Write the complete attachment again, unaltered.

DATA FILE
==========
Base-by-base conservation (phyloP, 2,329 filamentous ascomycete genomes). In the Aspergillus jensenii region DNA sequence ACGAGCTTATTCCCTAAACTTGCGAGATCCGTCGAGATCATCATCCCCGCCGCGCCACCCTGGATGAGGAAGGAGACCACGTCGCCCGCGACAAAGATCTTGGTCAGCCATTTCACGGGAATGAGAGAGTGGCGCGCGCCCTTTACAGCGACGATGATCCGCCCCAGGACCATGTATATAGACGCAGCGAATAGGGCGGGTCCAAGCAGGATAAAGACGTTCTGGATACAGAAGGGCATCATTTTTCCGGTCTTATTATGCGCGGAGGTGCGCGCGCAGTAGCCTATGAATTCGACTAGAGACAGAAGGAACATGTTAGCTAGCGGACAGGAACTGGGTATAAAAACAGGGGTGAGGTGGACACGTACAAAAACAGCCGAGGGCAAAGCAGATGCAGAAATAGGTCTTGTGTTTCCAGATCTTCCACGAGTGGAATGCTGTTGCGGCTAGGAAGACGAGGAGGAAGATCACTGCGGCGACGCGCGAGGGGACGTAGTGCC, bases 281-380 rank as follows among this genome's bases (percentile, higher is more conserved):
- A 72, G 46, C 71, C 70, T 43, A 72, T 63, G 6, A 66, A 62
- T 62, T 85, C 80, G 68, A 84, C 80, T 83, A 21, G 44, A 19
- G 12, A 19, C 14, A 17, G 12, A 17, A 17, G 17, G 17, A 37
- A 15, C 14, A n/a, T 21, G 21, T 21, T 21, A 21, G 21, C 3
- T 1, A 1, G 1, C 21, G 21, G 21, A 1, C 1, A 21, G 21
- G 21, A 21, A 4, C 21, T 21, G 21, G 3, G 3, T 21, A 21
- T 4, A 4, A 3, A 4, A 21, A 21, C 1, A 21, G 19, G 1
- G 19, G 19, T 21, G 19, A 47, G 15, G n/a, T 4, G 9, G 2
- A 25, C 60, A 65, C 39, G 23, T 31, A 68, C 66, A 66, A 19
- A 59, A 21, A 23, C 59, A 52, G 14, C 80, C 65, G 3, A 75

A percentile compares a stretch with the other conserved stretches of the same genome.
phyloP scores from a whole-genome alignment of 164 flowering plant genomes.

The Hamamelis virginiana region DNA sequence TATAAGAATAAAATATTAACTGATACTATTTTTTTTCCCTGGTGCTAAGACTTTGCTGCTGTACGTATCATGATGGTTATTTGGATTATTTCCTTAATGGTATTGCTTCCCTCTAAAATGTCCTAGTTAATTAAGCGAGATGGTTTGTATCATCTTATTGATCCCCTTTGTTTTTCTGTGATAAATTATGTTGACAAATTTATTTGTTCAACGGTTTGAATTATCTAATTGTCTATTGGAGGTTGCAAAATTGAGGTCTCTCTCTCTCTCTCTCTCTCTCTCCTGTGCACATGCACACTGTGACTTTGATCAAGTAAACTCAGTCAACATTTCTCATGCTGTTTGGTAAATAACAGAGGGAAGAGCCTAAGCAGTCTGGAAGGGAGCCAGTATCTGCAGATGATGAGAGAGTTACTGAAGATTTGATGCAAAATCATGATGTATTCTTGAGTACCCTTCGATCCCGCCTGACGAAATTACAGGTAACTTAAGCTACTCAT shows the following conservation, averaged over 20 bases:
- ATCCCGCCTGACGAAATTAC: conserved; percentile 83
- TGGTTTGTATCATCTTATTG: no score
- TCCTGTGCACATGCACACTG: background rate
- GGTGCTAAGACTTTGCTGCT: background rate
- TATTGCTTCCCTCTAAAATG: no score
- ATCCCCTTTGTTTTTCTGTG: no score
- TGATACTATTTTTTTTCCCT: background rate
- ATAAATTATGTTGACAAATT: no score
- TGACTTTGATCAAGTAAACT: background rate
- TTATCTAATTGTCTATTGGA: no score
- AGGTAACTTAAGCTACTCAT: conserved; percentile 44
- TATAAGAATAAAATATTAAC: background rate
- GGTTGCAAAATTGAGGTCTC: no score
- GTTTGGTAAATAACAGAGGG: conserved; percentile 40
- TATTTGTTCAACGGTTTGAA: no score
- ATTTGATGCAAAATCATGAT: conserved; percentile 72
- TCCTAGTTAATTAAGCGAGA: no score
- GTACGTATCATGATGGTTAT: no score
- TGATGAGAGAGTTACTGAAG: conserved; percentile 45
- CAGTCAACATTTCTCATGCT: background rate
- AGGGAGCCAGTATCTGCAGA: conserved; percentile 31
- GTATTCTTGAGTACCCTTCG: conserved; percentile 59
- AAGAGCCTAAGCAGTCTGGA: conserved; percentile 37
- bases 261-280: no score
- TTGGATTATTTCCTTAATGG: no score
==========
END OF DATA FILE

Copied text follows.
Base-by-base conservation (phyloP, 2,329 filamentous ascomycete genomes). In the Aspergillus jensenii region DNA sequence ACGAGCTTATTCCCTAAACTTGCGAGATCCGTCGAGATCATCATCCCCGCCGCGCCACCCTGGATGAGGAAGGAGACCACGTCGCCCGCGACAAAGATCTTGGTCAGCCATTTCACGGGAATGAGAGAGTGGCGCGCGCCCTTTACAGCGACGATGATCCGCCCCAGGACCATGTATATAGACGCAGCGAATAGGGCGGGTCCAAGCAGGATAAAGACGTTCTGGATACAGAAGGGCATCATTTTTCCGGTCTTATTATGCGCGGAGGTGCGCGCGCAGTAGCCTATGAATTCGACTAGAGACAGAAGGAACATGTTAGCTAGCGGACAGGAACTGGGTATAAAAACAGGGGTGAGGTGGACACGTACAAAAACAGCCGAGGGCAAAGCAGATGCAGAAATAGGTCTTGTGTTTCCAGATCTTCCACGAGTGGAATGCTGTTGCGGCTAGGAAGACGAGGAGGAAGATCACTGCGGCGACGCGCGAGGGGACGTAGTGCC, bases 281-380 rank as follows among this genome's bases (percentile, higher is more conserved):
- A 72, G 46, C 71, C 70, T 43, A 72, T 63, G 6, A 66, A 62
- T 62, T 85, C 80, G 68, A 84, C 80, T 83, A 21, G 44, A 19
- G 12, A 19, C 14, A 17, G 12, A 17, A 17, G 17, G 17, A 37
- A 15, C 14, A n/a, T 21, G 21, T 21, T 21, A 21, G 21, C 3
- T 1, A 1, G 1, C 21, G 21, G 21, A 1, C 1, A 21, G 21
- G 21, A 21, A 4, C 21, T 21, G 21, G 3, G 3, T 21, A 21
- T 4, A 4, A 3, A 4, A 21, A 21, C 1, A 21, G 19, G 1
- G 19, G 19, T 21, G 19, A 47, G 15, G n/a, T 4, G 9, G 2
- A 25, C 60, A 65, C 39, G 23, T 31, A 68, C 66, A 66, A 19
- A 59, A 21, A 23, C 59, A 52, G 14, C 80, C 65, G 3, A 75

A percentile compares a stretch with the other conserved stretches of the same genome.
phyloP scores from a whole-genome alignment of 164 flowering plant genomes.

The Hamamelis virginiana region DNA sequence TATAAGAATAAAATATTAACTGATACTATTTTTTTTCCCTGGTGCTAAGACTTTGCTGCTGTACGTATCATGATGGTTATTTGGATTATTTCCTTAATGGTATTGCTTCCCTCTAAAATGTCCTAGTTAATTAAGCGAGATGGTTTGTATCATCTTATTGATCCCCTTTGTTTTTCTGTGATAAATTATGTTGACAAATTTATTTGTTCAACGGTTTGAATTATCTAATTGTCTATTGGAGGTTGCAAAATTGAGGTCTCTCTCTCTCTCTCTCTCTCTCTCCTGTGCACATGCACACTGTGACTTTGATCAAGTAAACTCAGTCAACATTTCTCATGCTGTTTGGTAAATAACAGAGGGAAGAGCCTAAGCAGTCTGGAAGGGAGCCAGTATCTGCAGATGATGAGAGAGTTACTGAAGATTTGATGCAAAATCATGATGTATTCTTGAGTACCCTTCGATCCCGCCTGACGAAATTACAGGTAACTTAAGCTACTCAT shows the following conservation, averaged over 20 bases:
- ATCCCGCCTGACGAAATTAC: conserved; percentile 83
- TGGTTTGTATCATCTTATTG: no score
- TCCTGTGCACATGCACACTG: background rate
- GGTGCTAAGACTTTGCTGCT: background rate
- TATTGCTTCCCTCTAAAATG: no score
- ATCCCCTTTGTTTTTCTGTG: no score
- TGATACTATTTTTTTTCCCT: background rate
- ATAAATTATGTTGACAAATT: no score
- TGACTTTGATCAAGTAAACT: background rate
- TTATCTAATTGTCTATTGGA: no score
- AGGTAACTTAAGCTACTCAT: conserved; percentile 44
- TATAAGAATAAAATATTAAC: background rate
- GGTTGCAAAATTGAGGTCTC: no score
- GTTTGGTAAATAACAGAGGG: conserved; percentile 40
- TATTTGTTCAACGGTTTGAA: no score
- ATTTGATGCAAAATCATGAT: conserved; percentile 72
- TCCTAGTTAATTAAGCGAGA: no score
- GTACGTATCATGATGGTTAT: no score
- TGATGAGAGAGTTACTGAAG: conserved; percentile 45
- CAGTCAACATTTCTCATGCT: background rate
- AGGGAGCCAGTATCTGCAGA: conserved; percentile 31
- GTATTCTTGAGTACCCTTCG: conserved; percentile 59
- AAGAGCCTAAGCAGTCTGGA: conserved; percentile 37
- bases 261-280: no score
- TTGGATTATTTCCTTAATGG: no score